"I had to pretend I was shocked"

When the scandal broke out, I had been using bots for around a year. I saw all the bigger bloggers being called out for the same thing I was doing, which was using bots to follow and unfollow random accounts in order to grow my following. I had to pretend like I was shocked by the revelations, whilst inside I felt really horrible and sneaky that I had got away with it and they hadn't. I'm still using the bots though, it's just too addicting to give up."

Understanding why others cheat the system is one thing, but being able to justify it is another. Being called out for the mistakes we make (or haven't made, in Holly's case) is an incredibly scary and isolating thing to happen to anyone.

At the start of this post, I told a little fib in saying these stories weren't my own. Mine was in fact the one about being popular in school. When the whole 'bot' scandal erupted, I was terrified that I would be called out for having fake followers on my account from over 4 years ago. I'm currently going through the lengthy process of removing all dodgy followers from my account (I'm nearly done!) and it feels amazing to see my engagement ratio increase, whilst knowing I'm doing the right thing.

Do you have a confession to make?
What's your opinion on the whole controversy?


  1. The one who's still doing it .... yeah seriously hope I'm not following her.

    1. God I knew it was you, you bitch ;) and no I shouldn't think so! It's not a big account anyway xx

  2. Seeing all the bot use is so frustrating for those of us who have worked hard for years to try build a following xx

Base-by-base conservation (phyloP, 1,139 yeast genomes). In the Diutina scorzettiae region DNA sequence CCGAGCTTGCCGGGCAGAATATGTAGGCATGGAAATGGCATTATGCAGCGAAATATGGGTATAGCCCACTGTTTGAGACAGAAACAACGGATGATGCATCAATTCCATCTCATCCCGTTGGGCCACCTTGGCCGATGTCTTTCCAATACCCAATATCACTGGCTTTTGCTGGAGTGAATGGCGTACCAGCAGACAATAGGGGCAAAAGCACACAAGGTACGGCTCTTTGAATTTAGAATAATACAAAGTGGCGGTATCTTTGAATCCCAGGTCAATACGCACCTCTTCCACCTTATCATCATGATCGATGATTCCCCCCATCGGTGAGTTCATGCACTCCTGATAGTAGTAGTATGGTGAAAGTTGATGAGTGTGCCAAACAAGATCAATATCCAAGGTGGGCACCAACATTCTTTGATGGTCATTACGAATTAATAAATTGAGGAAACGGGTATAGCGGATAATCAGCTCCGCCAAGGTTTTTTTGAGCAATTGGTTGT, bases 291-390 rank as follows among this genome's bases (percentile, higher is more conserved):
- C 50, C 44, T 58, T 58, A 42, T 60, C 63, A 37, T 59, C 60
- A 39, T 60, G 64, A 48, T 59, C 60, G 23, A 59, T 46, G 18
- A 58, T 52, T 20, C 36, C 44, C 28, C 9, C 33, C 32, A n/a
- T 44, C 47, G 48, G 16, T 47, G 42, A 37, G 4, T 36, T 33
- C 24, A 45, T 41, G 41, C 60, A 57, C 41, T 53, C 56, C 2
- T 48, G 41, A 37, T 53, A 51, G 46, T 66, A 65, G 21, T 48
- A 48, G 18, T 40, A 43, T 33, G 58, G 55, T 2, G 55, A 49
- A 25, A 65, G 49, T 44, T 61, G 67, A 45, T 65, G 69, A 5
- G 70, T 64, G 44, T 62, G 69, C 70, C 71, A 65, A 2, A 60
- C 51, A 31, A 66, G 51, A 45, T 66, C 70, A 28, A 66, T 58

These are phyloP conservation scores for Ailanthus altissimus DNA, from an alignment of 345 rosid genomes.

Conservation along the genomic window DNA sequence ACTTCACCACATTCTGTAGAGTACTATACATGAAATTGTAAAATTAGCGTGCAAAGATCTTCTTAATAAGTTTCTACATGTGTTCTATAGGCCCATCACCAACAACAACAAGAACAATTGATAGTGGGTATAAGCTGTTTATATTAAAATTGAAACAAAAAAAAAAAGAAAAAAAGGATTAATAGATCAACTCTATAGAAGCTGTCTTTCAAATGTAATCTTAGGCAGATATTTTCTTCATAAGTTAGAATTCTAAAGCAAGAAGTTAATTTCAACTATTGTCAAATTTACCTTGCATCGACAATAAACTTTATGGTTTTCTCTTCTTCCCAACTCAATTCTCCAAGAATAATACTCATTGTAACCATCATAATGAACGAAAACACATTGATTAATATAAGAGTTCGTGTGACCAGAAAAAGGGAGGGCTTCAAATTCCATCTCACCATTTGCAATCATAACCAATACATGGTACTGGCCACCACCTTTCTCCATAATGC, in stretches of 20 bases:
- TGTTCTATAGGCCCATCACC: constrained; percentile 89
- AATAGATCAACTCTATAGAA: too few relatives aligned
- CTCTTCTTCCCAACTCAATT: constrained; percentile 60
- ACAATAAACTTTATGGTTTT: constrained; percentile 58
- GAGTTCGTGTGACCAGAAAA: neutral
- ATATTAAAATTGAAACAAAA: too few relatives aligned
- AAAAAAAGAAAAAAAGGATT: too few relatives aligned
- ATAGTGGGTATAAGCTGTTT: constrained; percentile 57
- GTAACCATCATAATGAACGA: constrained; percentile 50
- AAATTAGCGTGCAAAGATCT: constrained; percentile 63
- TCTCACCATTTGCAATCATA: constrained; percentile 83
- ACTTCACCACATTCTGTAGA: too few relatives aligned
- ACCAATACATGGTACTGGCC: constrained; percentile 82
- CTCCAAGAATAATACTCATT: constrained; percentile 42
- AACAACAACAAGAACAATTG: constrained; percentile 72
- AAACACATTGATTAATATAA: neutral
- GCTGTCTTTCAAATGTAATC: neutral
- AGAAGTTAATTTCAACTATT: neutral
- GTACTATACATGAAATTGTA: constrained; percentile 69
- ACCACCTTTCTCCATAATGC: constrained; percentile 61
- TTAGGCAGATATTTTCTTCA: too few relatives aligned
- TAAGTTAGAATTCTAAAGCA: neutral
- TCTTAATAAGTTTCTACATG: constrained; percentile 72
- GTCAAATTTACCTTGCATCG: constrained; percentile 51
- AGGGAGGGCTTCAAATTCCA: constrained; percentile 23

3. I think its not about the amount of followers but the amount of traffic you generate. So no matter if people get robots to do the liking and get the following, because if they have 10,000 followers and only 100 likes and 2 comments, that's not a successful page.

  4. Well that was seriously interesting I've been putting together a post about my interpretation of it all. Hands down I think it shouldn't be done in any shape or form but it's unfortunately going to carry on!


  5. I've never used bots because they just seem dodgy. I tried it back in 2014, and to be honest, that experience made me more cautious about what I was doing in order to gain those followers. I can spot a scam from a mile away, and I can tell if people buy followers/likes. Is this what social media has become? Are we more interested about numbers instead of posting whatever the hell we want and not caring if anyone likes it or not?

  6. I can totally understand why some people would use bots to up their IG game. The blog world is well, amazing and fucking brutal in its own way. It's like high school, you want to be popular, you want to feel like you belong, you want to be part of the group & even though using bots is such a wrong method to do so, I can understand the high pressure from surroundings each blogger meets every day, so it's tempting & so easy to take a short cut.

  7. It's a very bad idea. I work for a large pr and marketing agency and believe me we can spot dodgy practices a mile off, whether bots, spam SEO, or plagiarism.

    In fact on more than one occasion I've had bloggers follow me to get a follow and then immediately unfollow me. Clearly not reading what I do. The result is that they end up being flagged for investigation and are unlikely to get work from us if we identify fake followers.